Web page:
This bill was the work of Irene Montero, Spain’s Minister for Equality from the Unidos Podemos party. However, although it was approved by the government, it now faces scrutiny in parliament – which has increasingly been dominated by right-wing conservative rhetoric. The extreme right-wing party Vox has pledged to scrap this and any gender violence law that protects women over men. One of their MPs, Jorge Buxade, has stated that this law “discriminated unfairly in favour of women and against men”. Whilst Cayetana Alvarez de Toledo from the Popular Party asked whether “we are going to convert all sexual relations into a process of interrogation?”.


The proposed bill would make Spain the first country in the Council of Europe to implement legislation that covers all the recommendations of the Istanbul Convention focusing on the prevention and combatting of Violence Against Women. However, the stark resistance of the right shows that the fight is far from over.


This brings us back to the 8th of March 2020. While the bill was a landmark change in the progress towards ending Gender-Based Violence, protecting women from attack, and fairly defending women subject to rape, the 8M march participants knew the battle continued. They continue fighting against an increasing populism, a rising conservative movement, and growing misogynistic rhetoric.


The women’s movement needs to highlight the continued Violence Against Women, which, since 2003 has already killed 1047 women. 38 have been killed just this year, 30 of which had not pressed charges, and 22 of which were killed by their partner. During the Covid-19 pandemic, calls to domestic violence hotlines have already increased by 60%, showing that women are increasingly in danger trapped in their homes with their violent partners.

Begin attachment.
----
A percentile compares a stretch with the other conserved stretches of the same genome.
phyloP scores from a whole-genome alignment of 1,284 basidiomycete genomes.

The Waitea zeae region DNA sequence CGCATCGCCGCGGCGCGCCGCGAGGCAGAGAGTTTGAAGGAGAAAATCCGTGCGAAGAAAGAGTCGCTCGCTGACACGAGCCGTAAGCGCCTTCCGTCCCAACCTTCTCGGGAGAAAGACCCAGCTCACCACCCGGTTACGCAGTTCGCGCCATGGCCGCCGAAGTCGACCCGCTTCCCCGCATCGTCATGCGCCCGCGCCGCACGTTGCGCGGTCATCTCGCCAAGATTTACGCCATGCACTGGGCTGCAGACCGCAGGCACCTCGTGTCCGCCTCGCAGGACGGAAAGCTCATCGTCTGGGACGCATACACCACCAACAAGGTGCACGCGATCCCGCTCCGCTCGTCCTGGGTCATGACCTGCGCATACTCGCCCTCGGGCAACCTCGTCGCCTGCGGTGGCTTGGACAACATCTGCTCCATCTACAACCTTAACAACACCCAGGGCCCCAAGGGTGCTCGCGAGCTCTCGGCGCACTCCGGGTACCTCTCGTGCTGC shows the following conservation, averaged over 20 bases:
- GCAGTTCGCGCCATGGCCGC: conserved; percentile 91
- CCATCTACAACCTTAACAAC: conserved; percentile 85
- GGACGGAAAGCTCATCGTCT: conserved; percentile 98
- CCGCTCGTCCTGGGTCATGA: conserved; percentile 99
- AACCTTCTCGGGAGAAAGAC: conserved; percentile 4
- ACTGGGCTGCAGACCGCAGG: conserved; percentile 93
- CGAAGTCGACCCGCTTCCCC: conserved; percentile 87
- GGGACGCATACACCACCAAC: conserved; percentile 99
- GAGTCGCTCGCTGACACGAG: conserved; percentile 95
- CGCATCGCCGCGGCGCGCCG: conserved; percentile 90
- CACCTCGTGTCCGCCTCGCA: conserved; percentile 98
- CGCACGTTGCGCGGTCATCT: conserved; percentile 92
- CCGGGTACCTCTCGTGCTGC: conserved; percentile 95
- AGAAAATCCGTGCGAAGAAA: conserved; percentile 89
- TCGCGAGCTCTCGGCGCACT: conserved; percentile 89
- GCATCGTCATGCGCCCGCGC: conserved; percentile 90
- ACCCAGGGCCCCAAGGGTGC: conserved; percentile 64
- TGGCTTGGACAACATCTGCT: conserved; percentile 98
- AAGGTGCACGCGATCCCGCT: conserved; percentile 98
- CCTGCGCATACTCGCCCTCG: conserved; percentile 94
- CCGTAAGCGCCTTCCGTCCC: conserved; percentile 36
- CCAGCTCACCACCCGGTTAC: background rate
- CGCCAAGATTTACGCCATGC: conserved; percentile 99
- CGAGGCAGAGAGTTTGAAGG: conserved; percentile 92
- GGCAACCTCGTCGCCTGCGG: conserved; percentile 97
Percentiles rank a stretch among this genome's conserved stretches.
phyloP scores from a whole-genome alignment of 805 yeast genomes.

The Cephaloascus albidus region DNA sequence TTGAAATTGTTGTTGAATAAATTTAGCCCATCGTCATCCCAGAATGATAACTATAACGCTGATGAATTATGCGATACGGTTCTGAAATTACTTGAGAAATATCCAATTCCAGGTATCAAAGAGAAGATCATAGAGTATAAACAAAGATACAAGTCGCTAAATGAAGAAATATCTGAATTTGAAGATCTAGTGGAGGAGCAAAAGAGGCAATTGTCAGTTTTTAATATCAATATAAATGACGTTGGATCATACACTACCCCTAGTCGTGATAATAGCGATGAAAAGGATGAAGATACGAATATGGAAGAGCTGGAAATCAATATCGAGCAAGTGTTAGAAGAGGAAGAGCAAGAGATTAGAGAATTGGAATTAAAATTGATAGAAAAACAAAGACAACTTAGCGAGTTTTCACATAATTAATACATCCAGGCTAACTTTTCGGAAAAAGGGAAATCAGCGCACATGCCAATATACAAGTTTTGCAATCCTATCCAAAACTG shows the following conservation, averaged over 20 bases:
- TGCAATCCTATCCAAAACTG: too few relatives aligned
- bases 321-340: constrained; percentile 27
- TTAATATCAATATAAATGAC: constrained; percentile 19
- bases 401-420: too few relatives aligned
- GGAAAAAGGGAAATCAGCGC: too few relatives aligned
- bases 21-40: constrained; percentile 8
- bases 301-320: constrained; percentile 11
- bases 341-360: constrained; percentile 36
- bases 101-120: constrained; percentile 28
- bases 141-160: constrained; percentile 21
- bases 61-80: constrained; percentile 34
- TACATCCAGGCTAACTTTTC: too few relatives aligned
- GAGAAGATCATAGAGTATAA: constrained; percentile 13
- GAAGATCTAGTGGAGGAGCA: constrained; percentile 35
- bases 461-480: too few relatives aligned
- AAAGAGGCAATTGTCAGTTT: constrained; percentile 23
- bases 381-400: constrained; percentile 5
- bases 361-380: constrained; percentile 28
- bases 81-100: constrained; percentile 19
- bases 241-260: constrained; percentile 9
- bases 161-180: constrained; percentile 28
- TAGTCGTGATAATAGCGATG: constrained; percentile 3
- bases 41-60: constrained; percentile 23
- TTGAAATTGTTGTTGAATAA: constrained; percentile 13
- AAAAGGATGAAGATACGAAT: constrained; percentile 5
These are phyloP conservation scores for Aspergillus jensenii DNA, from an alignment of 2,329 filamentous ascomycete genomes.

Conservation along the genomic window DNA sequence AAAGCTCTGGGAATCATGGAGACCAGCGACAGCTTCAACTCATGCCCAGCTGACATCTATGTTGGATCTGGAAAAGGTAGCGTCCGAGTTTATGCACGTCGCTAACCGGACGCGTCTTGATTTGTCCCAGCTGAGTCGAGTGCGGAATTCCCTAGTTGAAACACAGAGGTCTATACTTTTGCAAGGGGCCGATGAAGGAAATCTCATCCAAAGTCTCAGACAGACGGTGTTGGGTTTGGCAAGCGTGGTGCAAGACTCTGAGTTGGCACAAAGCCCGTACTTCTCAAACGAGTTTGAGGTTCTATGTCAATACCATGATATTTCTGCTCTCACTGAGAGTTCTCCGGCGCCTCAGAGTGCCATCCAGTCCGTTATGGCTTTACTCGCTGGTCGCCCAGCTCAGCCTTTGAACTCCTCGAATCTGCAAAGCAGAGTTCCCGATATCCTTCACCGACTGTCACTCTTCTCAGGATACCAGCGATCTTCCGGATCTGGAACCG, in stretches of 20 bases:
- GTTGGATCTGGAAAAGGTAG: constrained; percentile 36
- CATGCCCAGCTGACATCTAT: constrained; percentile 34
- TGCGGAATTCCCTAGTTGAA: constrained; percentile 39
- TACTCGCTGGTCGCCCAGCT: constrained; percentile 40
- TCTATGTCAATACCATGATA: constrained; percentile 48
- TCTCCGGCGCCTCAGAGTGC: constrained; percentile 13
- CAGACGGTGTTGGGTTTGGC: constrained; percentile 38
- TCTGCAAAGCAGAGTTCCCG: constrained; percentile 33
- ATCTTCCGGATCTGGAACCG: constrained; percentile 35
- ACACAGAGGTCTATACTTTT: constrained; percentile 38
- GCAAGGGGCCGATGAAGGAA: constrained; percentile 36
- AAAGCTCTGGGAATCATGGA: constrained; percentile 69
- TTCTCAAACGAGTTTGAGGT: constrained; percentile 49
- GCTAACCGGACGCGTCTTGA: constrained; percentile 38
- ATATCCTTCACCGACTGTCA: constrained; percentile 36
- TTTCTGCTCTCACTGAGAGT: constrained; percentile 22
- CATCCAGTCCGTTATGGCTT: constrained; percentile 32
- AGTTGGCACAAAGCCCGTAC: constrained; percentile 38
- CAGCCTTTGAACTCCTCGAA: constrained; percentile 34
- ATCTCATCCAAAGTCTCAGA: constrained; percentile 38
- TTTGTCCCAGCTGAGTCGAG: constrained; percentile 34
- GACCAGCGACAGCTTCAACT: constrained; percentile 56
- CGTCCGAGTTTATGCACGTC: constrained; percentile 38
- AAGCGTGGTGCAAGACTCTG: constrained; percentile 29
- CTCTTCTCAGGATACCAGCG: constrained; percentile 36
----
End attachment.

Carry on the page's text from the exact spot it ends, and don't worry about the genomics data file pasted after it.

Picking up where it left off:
Women are also fighting for equal pay, stricter workplace legislation against sexual harassment, more comprehensive maternity leave, fairer distribution of income, care, and domestic work. The 8M march showed us that despite the change in legislation, and the successes achieved this last year, women’s protests are far from over. In fact, their legislative win only shows that they have to continue their plight, as social movements can create progressive and sustainable change.


So, while we wait for our cities to turn purple again, for flocks of women to retake public spaces, for street noise to be drowned out by feminist chants and slogans, let us remember the power of social movements, the power of public protests, the power of women: “Con derechos, sin barreras, feministas sin fronteras” (With rights, without barriers, feminists without frontiers).